When it comes to a visa application, Certificates are absolutely vital proof of who you are, and that you meet the criteria for the visa.
The Certificates that are applicable to the vast majority of visa applications are:
- Marriage Certificate
- Birth Certificate
- Police Certificate (Criminal Records Check)
- Health Certificate (Doctor’s letter)
The articles in the links above provide general information about each Certificate and how to get yours – but what happens then?
Certify that your document is genuine – legalisation or Apostille of the Hague
The Apostille Stamp – when does it apply?
All non-EU issued Certificates (which now includes the UK) need ‘legalising’ to prove they are the genuine article. With countries who have signed up to the Hague Convention of 1961 (which includes Spain), this means you need an apostille stamp.
What if your Certificate wasn’t issued in a Hague convention country?
If the Certificate you need legalising was issued in a country that is NOT part of the Hague Convention, then you’ll need to get a Certified copy of your Certificate ‘legalised’ by the country it was issued in. Usually this takes the form of an Embassy Attestation but you’ll need to check the exact requirements with the issuing country.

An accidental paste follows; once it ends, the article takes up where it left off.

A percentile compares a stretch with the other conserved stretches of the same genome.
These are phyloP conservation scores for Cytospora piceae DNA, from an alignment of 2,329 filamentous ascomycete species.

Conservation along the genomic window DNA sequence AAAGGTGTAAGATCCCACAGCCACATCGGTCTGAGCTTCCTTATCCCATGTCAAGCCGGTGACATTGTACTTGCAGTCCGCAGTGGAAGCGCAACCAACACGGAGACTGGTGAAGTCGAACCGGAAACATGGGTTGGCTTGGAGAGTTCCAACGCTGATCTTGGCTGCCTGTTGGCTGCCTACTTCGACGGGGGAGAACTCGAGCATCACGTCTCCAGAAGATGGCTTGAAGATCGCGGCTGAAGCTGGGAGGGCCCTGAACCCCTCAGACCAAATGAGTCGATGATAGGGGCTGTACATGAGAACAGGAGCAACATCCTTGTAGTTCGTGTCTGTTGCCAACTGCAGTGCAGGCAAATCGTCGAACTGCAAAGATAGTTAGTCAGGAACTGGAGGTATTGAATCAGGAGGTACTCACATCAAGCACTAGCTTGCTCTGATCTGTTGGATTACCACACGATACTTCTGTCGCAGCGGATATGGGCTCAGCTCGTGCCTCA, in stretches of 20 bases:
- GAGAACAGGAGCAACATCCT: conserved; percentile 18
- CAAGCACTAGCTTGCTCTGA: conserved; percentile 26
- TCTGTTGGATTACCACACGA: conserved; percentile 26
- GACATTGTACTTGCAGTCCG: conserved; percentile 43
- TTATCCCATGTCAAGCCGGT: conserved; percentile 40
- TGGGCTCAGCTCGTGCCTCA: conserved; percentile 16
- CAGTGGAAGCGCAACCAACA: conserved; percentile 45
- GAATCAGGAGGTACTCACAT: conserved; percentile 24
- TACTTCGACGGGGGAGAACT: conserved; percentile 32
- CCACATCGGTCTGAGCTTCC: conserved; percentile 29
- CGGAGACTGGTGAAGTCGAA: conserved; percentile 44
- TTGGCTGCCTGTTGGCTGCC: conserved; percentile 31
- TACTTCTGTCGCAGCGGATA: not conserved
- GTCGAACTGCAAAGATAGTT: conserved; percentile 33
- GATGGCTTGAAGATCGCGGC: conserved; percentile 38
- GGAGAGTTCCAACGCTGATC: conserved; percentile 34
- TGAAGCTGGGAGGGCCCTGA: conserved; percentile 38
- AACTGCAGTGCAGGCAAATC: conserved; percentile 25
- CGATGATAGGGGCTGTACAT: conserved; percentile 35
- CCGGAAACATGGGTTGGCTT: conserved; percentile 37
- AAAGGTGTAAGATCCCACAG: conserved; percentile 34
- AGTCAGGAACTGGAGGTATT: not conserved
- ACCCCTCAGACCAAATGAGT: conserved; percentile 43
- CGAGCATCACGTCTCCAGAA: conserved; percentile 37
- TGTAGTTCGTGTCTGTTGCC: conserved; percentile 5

In the UK, only the Foreign, Commonwealth and Development Office (FCDO) can issue apostilles and the cost is 30 GBP per document (+ postage charges). However, there are private providers who will organise both apostilles AND attestations, as well as offering “bundles” for groups of documents. While this may save you time, they are generally more expensive than dealing directly with the FCDO.
Note about translations
Wherever your Certificate was issued, if it isn’t in Spanish, you’ll need to get it translated by a Government-approved translator (sworn translator, traductor jurado)
VERY IMPORTANT NOTES:
Certificates must be dated within 90 days of the visa appointment.
Always apostille the ORIGINAL GOVERNMENT ISSUED document
Anything else (e.g. notary letter) simply calls the original into question and causes problems at the application stage.
Good to know
If you were married/born in the EU? No apostille needed
If you were lucky enough to be married (or born) in an EU country, and the marriage or birth was registered accordingly then you won’t need an apostille on your Certificate. Even better, you may also be able to get a “Multi-lingual Standard form” Certificate too, which means you won’t have to get the document translated. Win-win.
Information correct at date of publishing.
Last updated 14/06/2021